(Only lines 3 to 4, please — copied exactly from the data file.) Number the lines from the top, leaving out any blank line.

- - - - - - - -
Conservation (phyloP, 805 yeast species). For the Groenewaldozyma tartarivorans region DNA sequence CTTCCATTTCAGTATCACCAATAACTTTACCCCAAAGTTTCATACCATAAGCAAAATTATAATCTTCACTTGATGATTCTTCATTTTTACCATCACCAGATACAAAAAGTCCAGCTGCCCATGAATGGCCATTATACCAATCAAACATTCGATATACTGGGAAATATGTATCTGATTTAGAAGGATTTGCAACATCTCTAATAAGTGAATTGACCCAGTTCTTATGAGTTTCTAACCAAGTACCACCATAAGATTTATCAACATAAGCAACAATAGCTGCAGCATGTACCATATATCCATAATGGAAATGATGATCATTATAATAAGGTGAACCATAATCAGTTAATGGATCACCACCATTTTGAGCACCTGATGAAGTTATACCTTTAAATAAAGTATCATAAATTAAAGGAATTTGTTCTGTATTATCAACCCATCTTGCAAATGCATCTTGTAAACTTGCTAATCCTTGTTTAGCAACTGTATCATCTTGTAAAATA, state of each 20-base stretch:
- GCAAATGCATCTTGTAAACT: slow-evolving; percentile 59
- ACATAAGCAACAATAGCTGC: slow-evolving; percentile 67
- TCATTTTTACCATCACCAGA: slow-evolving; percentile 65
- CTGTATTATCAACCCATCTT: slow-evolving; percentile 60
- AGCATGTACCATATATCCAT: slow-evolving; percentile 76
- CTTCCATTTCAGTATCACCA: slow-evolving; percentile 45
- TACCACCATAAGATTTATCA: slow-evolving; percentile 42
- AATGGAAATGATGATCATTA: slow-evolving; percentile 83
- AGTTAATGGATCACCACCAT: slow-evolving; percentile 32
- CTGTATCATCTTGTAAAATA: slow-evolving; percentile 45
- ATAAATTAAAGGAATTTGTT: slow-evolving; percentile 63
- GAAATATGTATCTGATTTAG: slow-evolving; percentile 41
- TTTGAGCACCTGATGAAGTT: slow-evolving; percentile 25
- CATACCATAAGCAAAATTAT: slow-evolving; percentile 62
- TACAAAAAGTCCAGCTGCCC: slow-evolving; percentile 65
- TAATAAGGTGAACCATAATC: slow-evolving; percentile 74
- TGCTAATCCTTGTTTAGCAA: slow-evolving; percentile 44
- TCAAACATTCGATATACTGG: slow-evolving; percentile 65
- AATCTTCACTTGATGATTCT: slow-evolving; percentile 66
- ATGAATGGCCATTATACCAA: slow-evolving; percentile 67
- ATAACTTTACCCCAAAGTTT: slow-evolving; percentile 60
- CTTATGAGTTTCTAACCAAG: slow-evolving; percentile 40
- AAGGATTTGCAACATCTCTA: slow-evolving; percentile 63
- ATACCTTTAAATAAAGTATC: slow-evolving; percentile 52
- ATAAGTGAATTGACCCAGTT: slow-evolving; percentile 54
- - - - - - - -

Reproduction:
- ACATAAGCAACAATAGCTGC: slow-evolving; percentile 67
- TCATTTTTACCATCACCAGA: slow-evolving; percentile 65